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Zigeunerlieder, Op 103
author of text
translated from Hungarian folksongs

'Brahms: Zigeunerlieder' (CDA67775)
Brahms: Zigeunerlieder
No 01: He, Zigeuner, greife in die Saiten ein!
No 02: Hochgetürmte Rimaflut, wie bist du so trüb
No 03: Wisst ihr, wann mein Kindchen
No 04: Lieber Gott, du weisst, wie oft bereut ich hab
No 05: Brauner Bursche führt zum Tanze
No 06: Röslein dreie in der Reihe blühn so rot
No 07: Kommt dir manchmal in den Sinn
No 08: Horch, der Wind klagt in den Zweigen traurig sacht
No 09: Weit und breit schaut niemand mich an
No 10: Mond verhüllt sein Angesicht
No 11: Rote Abendwolken ziehn

Zigeunerlieder, Op 103
One of Brahms’s last sets of quartets with piano is the eleven Zigeunerlieder Op 103, composed in 1887. These ‘gypsy songs’ skilfully and shrewdly combine the appeal of his two most popular and successfully marketed works, the Hungarian Dances and the Liebeslieder-Walzer. Like the latter, though on a slightly more elaborate scale, they form a sequence of dance-songs for vocal quartet; but now in the rhythms and exotic harmonic shading of the former. Brahms, who at this stage in his life had no pressing financial needs, seems to have written them for sheer enjoyment, and they are further testimony to the extraordinary fascination and fertilizing effect of gypsy music on his style. The texts are from a collection of twenty-five Hungarian folksongs, translated by his friend Hugo Conrat for an edition originally published in Budapest with piano accompaniments by Zoltán Nagy. Choosing freely from Conrat’s words, but only intermittently evoking the original tunes, Brahms produced a concentrated song-sequence that rings as resourceful a set of changes on the 2/4 csárdás rhythm as the Liebeslieder had upon waltz-time. The ‘Hungarian’ idiom is otherwise rather diffuse, and some of the songs—notably the beautiful Nos 7 and 8—resemble strophic Lieder with Slavic colouring. The theme of the opening song, He, Zigeuner, greife, returns in varied form as the theme of the last, Rote Abendwolken ziehn, and in No 10 the piano part produces an uncanny imitation of the cimbalom.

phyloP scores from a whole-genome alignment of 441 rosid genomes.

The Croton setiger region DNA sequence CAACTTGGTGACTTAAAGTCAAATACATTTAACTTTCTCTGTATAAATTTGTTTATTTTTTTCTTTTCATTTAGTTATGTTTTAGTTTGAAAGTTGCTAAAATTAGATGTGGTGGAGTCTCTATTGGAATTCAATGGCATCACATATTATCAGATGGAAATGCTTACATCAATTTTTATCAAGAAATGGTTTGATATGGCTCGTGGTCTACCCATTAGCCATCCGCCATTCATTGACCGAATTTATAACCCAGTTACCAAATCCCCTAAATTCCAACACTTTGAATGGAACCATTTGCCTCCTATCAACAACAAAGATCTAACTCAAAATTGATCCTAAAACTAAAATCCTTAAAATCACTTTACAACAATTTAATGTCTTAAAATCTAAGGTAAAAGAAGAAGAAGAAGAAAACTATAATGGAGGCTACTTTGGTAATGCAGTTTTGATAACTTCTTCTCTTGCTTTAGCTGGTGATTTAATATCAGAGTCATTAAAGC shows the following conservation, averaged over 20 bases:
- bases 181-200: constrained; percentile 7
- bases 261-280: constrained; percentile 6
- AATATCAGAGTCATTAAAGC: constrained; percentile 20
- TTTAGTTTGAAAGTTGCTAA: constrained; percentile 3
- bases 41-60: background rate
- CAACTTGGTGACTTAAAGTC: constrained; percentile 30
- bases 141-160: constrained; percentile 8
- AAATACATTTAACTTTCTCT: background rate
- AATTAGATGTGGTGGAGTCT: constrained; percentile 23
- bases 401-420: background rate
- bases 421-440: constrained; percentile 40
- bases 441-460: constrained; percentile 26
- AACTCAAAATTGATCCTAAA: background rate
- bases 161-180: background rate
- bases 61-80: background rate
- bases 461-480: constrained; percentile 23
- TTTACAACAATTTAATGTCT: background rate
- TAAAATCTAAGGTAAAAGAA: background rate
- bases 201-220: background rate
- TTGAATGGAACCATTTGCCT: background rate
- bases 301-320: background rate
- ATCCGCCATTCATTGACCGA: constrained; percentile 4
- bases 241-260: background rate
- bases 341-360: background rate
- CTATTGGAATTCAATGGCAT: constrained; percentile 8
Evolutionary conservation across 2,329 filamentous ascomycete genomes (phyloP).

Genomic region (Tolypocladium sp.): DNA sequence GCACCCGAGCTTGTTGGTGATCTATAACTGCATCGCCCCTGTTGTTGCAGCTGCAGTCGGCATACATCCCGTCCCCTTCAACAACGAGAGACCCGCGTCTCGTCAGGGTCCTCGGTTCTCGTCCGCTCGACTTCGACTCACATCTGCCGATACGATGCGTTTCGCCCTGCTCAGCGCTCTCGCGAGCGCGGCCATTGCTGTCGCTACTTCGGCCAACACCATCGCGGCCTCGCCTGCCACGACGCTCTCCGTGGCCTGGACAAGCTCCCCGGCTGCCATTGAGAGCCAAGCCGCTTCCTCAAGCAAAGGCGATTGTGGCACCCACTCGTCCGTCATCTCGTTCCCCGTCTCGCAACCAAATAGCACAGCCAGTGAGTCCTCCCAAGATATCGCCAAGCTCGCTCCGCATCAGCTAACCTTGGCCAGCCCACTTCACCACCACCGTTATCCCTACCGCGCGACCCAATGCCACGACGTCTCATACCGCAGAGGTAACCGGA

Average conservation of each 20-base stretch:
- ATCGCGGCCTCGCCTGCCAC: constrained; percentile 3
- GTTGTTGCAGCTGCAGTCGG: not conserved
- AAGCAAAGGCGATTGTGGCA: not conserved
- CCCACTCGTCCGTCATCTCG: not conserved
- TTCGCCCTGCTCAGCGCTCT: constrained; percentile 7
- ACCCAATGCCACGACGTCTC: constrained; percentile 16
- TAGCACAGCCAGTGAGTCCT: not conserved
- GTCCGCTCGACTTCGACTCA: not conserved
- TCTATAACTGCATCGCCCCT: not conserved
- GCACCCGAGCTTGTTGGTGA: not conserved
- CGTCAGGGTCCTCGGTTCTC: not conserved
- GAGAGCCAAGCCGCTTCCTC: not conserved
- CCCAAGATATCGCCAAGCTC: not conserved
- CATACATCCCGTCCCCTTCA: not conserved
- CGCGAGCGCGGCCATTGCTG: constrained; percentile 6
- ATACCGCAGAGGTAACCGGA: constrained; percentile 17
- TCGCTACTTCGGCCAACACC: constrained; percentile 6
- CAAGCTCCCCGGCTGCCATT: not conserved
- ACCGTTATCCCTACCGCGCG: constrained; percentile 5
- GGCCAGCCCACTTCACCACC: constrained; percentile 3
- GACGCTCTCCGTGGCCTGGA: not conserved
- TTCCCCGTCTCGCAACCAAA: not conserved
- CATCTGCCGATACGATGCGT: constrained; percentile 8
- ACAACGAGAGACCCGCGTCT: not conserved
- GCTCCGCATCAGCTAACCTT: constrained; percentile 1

from notes by Calum MacDonald © 2009

Track-specific metadata
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Details for CDA67775 track 19
Brauner Bursche führt zum Tanze
Recording date
25 October 2007
Recording venue
St Jude-on-the-Hill, Hampstead Garden Suburb, London, United Kingdom
Recording producer
Adrian Peacock
Recording engineer
Andrew Mellor
Hyperion usage
  1. Brahms: Zigeunerlieder (CDA67775)
    Disc 1 Track 19
    Release date: May 2009
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